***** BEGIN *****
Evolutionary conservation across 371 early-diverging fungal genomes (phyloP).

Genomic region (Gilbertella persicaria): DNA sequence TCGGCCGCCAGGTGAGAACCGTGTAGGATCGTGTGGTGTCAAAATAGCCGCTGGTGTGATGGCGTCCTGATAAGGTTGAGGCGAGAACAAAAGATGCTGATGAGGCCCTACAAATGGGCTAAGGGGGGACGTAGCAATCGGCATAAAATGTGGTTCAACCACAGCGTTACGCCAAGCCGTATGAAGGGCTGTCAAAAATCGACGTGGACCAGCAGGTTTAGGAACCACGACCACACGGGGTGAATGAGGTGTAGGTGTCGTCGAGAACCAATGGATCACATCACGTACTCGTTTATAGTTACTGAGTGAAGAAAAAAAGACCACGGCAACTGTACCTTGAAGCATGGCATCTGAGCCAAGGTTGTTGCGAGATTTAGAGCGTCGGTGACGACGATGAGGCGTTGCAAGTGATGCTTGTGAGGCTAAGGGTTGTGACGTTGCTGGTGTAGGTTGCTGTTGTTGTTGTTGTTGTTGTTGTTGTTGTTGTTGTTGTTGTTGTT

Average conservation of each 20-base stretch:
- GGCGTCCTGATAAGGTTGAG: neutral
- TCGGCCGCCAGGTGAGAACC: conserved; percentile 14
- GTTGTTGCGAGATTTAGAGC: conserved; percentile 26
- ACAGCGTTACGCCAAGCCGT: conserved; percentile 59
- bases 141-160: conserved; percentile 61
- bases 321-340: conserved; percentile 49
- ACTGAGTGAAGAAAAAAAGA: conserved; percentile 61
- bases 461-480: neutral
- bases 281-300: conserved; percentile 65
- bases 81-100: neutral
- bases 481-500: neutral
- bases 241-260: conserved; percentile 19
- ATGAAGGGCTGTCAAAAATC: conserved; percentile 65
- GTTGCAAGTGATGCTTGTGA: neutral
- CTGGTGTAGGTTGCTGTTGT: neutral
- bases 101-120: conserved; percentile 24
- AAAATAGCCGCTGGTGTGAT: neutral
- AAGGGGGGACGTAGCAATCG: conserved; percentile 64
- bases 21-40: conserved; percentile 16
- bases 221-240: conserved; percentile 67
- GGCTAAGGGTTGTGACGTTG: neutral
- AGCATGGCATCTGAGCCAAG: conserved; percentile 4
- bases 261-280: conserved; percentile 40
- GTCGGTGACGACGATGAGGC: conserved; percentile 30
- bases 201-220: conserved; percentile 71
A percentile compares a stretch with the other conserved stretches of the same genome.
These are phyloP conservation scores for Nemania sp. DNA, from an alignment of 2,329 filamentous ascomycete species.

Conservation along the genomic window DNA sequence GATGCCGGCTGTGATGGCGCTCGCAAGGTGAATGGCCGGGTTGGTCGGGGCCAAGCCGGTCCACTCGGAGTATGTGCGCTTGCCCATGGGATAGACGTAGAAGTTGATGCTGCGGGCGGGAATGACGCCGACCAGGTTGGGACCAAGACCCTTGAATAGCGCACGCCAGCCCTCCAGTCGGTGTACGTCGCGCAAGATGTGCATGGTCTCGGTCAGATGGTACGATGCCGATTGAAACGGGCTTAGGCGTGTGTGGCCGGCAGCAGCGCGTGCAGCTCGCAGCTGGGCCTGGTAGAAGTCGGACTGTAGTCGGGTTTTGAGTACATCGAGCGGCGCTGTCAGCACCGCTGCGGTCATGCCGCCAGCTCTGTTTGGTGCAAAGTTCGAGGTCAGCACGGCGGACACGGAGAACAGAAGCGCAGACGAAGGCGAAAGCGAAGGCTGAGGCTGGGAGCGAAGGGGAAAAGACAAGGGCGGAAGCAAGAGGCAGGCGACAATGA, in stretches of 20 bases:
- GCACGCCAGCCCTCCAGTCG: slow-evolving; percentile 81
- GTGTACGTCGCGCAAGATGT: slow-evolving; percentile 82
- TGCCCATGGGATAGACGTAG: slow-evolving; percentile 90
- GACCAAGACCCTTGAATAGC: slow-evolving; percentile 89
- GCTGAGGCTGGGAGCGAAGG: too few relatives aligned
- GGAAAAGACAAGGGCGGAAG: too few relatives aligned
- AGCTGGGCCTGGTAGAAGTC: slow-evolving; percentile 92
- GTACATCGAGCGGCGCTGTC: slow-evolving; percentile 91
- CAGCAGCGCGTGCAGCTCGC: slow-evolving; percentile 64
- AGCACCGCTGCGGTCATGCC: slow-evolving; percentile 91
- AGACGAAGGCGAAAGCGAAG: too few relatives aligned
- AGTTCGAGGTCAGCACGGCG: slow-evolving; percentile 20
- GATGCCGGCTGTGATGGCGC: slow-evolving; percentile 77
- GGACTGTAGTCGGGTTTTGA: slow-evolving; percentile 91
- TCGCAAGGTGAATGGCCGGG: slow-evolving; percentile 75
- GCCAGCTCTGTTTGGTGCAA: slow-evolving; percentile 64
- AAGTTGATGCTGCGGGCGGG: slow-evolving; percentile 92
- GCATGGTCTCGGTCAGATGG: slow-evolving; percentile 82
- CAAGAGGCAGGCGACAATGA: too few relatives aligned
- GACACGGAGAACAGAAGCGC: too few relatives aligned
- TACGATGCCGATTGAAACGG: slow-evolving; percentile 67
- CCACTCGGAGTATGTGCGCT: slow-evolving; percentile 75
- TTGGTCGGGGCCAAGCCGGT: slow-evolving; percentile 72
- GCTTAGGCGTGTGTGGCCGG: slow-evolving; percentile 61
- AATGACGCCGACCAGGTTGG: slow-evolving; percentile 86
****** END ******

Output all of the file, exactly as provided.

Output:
Evolutionary conservation across 371 early-diverging fungal genomes (phyloP).

Genomic region (Gilbertella persicaria): DNA sequence TCGGCCGCCAGGTGAGAACCGTGTAGGATCGTGTGGTGTCAAAATAGCCGCTGGTGTGATGGCGTCCTGATAAGGTTGAGGCGAGAACAAAAGATGCTGATGAGGCCCTACAAATGGGCTAAGGGGGGACGTAGCAATCGGCATAAAATGTGGTTCAACCACAGCGTTACGCCAAGCCGTATGAAGGGCTGTCAAAAATCGACGTGGACCAGCAGGTTTAGGAACCACGACCACACGGGGTGAATGAGGTGTAGGTGTCGTCGAGAACCAATGGATCACATCACGTACTCGTTTATAGTTACTGAGTGAAGAAAAAAAGACCACGGCAACTGTACCTTGAAGCATGGCATCTGAGCCAAGGTTGTTGCGAGATTTAGAGCGTCGGTGACGACGATGAGGCGTTGCAAGTGATGCTTGTGAGGCTAAGGGTTGTGACGTTGCTGGTGTAGGTTGCTGTTGTTGTTGTTGTTGTTGTTGTTGTTGTTGTTGTTGTTGTTGTT

Average conservation of each 20-base stretch:
- GGCGTCCTGATAAGGTTGAG: neutral
- TCGGCCGCCAGGTGAGAACC: conserved; percentile 14
- GTTGTTGCGAGATTTAGAGC: conserved; percentile 26
- ACAGCGTTACGCCAAGCCGT: conserved; percentile 59
- bases 141-160: conserved; percentile 61
- bases 321-340: conserved; percentile 49
- ACTGAGTGAAGAAAAAAAGA: conserved; percentile 61
- bases 461-480: neutral
- bases 281-300: conserved; percentile 65
- bases 81-100: neutral
- bases 481-500: neutral
- bases 241-260: conserved; percentile 19
- ATGAAGGGCTGTCAAAAATC: conserved; percentile 65
- GTTGCAAGTGATGCTTGTGA: neutral
- CTGGTGTAGGTTGCTGTTGT: neutral
- bases 101-120: conserved; percentile 24
- AAAATAGCCGCTGGTGTGAT: neutral
- AAGGGGGGACGTAGCAATCG: conserved; percentile 64
- bases 21-40: conserved; percentile 16
- bases 221-240: conserved; percentile 67
- GGCTAAGGGTTGTGACGTTG: neutral
- AGCATGGCATCTGAGCCAAG: conserved; percentile 4
- bases 261-280: conserved; percentile 40
- GTCGGTGACGACGATGAGGC: conserved; percentile 30
- bases 201-220: conserved; percentile 71
A percentile compares a stretch with the other conserved stretches of the same genome.
These are phyloP conservation scores for Nemania sp. DNA, from an alignment of 2,329 filamentous ascomycete species.

Conservation along the genomic window DNA sequence GATGCCGGCTGTGATGGCGCTCGCAAGGTGAATGGCCGGGTTGGTCGGGGCCAAGCCGGTCCACTCGGAGTATGTGCGCTTGCCCATGGGATAGACGTAGAAGTTGATGCTGCGGGCGGGAATGACGCCGACCAGGTTGGGACCAAGACCCTTGAATAGCGCACGCCAGCCCTCCAGTCGGTGTACGTCGCGCAAGATGTGCATGGTCTCGGTCAGATGGTACGATGCCGATTGAAACGGGCTTAGGCGTGTGTGGCCGGCAGCAGCGCGTGCAGCTCGCAGCTGGGCCTGGTAGAAGTCGGACTGTAGTCGGGTTTTGAGTACATCGAGCGGCGCTGTCAGCACCGCTGCGGTCATGCCGCCAGCTCTGTTTGGTGCAAAGTTCGAGGTCAGCACGGCGGACACGGAGAACAGAAGCGCAGACGAAGGCGAAAGCGAAGGCTGAGGCTGGGAGCGAAGGGGAAAAGACAAGGGCGGAAGCAAGAGGCAGGCGACAATGA, in stretches of 20 bases:
- GCACGCCAGCCCTCCAGTCG: slow-evolving; percentile 81
- GTGTACGTCGCGCAAGATGT: slow-evolving; percentile 82
- TGCCCATGGGATAGACGTAG: slow-evolving; percentile 90
- GACCAAGACCCTTGAATAGC: slow-evolving; percentile 89
- GCTGAGGCTGGGAGCGAAGG: too few relatives aligned
- GGAAAAGACAAGGGCGGAAG: too few relatives aligned
- AGCTGGGCCTGGTAGAAGTC: slow-evolving; percentile 92
- GTACATCGAGCGGCGCTGTC: slow-evolving; percentile 91
- CAGCAGCGCGTGCAGCTCGC: slow-evolving; percentile 64
- AGCACCGCTGCGGTCATGCC: slow-evolving; percentile 91
- AGACGAAGGCGAAAGCGAAG: too few relatives aligned
- AGTTCGAGGTCAGCACGGCG: slow-evolving; percentile 20
- GATGCCGGCTGTGATGGCGC: slow-evolving; percentile 77
- GGACTGTAGTCGGGTTTTGA: slow-evolving; percentile 91
- TCGCAAGGTGAATGGCCGGG: slow-evolving; percentile 75
- GCCAGCTCTGTTTGGTGCAA: slow-evolving; percentile 64
- AAGTTGATGCTGCGGGCGGG: slow-evolving; percentile 92
- GCATGGTCTCGGTCAGATGG: slow-evolving; percentile 82
- CAAGAGGCAGGCGACAATGA: too few relatives aligned
- GACACGGAGAACAGAAGCGC: too few relatives aligned
- TACGATGCCGATTGAAACGG: slow-evolving; percentile 67
- CCACTCGGAGTATGTGCGCT: slow-evolving; percentile 75
- TTGGTCGGGGCCAAGCCGGT: slow-evolving; percentile 72
- GCTTAGGCGTGTGTGGCCGG: slow-evolving; percentile 61
- AATGACGCCGACCAGGTTGG: slow-evolving; percentile 86